1. The members of the Health and Wellbeing Board are asked to note the content of the Joint Strategic Needs Assessment for 2021 and encourage widespread use of this information in planning, evaluating and developing services across the County.
2. Member organisations are encouraged to contribute information and intelligence to further the development of the JSNA (through the Steering Group) and to participate in making information more accessible to everyone.
The Board was asked to note the Joint Strategic Needs Assessment for 2021 and consider how member organisations could contribute to the further development of the JSNA.
The Chairman had agreed to the following request to speak:
Julie Mabberley, Chairman of the Newbury Street Practice Patient Group, stated that the demand for health services was increasing at a faster rate in the Vale of White Horse district than in most of the County yet she believed that the Clinical Commissioning Group appeared to be doing very little to increase the quantity and quality of local health services in the area. She only knew of £35,000 being obtained by the NHS from developer levies in the last 10 years even though outline planning consent had been granted for approximately 4,000 new homes. She asked that, when considering the recommendation on the agenda today, the members of the Board request that the needs assessment be used immediately to secure increases in health funding across the County.
Ansaf Azhar, Director for Public Health, introduced the report. It contained national and local statistics and research in a very accessible and interactive format. There had been added challenges in gathering the information during the pandemic and some data had been delayed.
The Executive Summary included early indications on the impact of COVID-19 but there will be much more on that next year. COVID impacted disproportionally on certain communities and groups. The wider effects included increased unemployment, more victims of abuse and scams and an increase in mental health referrals. The positive impact of volunteers during the pandemic was also noted.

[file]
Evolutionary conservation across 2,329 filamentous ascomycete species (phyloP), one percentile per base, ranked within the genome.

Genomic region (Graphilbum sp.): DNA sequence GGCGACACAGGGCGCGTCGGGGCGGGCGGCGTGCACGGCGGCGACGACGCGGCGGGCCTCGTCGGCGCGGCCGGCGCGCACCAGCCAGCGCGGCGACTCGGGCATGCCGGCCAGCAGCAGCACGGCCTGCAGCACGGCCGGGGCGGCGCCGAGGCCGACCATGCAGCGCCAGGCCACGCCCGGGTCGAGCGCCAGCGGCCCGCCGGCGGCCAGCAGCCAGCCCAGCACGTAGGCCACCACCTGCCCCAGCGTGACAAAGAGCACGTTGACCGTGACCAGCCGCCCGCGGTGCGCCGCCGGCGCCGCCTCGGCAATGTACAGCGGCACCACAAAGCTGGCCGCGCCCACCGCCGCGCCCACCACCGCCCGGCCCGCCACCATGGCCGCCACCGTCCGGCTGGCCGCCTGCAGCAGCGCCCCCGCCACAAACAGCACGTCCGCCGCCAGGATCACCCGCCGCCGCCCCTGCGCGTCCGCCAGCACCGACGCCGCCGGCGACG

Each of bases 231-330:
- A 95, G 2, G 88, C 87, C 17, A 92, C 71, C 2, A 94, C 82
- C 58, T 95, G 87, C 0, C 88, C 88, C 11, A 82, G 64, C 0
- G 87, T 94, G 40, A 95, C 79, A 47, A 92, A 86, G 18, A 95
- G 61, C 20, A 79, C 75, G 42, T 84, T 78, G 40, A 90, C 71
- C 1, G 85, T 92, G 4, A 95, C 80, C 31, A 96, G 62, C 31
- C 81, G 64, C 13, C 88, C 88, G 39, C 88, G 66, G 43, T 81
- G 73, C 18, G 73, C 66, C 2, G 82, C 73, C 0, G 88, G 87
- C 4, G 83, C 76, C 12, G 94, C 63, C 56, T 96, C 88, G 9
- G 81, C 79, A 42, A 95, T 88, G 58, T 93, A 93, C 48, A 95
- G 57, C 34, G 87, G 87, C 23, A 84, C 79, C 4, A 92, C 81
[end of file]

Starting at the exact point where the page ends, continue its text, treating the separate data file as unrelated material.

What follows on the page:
Ansaf Azhar invited members of the Board to comment on the draft which was due to be published at the end of March.
Councillor Lawrie Stratford suggested that the very valuable executive summary be circulated to all elected people. He asked if any statistics were available as to how many people viewed the online version and what sections were visited most often. Ansaf Azhar responded that he would check if statistics were available.
Prof Jonathan Montgomery, Chair OUH, noted that while excess deaths were very significant in the first peak of COVID they had not been since then. He asked if it was the same in other areas. Ansaf Azhar confirmed that other areas continued to show excess deaths, indicating wider effects of COVID but that had not been the case in Oxfordshire. He said that it was too early to be sure of the reasons but he was confident that the application of the learning from the first wave and the strong partnership approach were positive factors.
The OSAB is required by statute to report annually on the work of the Board and of its partners, assessing the position of the partnerships in relation to the safeguarding adults at risk within Oxfordshire.
The report outlines how the Safeguarding Adults Board works, the outcomes of the Annual Safeguarding Self-assessment, the deaths of adults with learning disabilities, the safeguarding training offered by the Board, the statistics around the abuse and neglect reported within Oxfordshire and what the priorities are for 2020-21.
The Health & Wellbeing Board is RECOMMENDED to
a) note that the adult safeguarding partnership is working across Oxfordshire and the work undertaken by the Board and its partners;
b) note the priorities for 2020-21.
The Board was asked to consider the OSAB Annual Report 2019/20. Dr Sue Ross, Independent Chair of OSAB, emphasised that the report covered the period up to the start of the COVID pandemic. In February 2020 it was decided that meetings should be virtual and the meetings of the Executive and the Board were merged. It was decided to focus on key deliverables in recognition of the pressures that the organisations were under during the pandemic.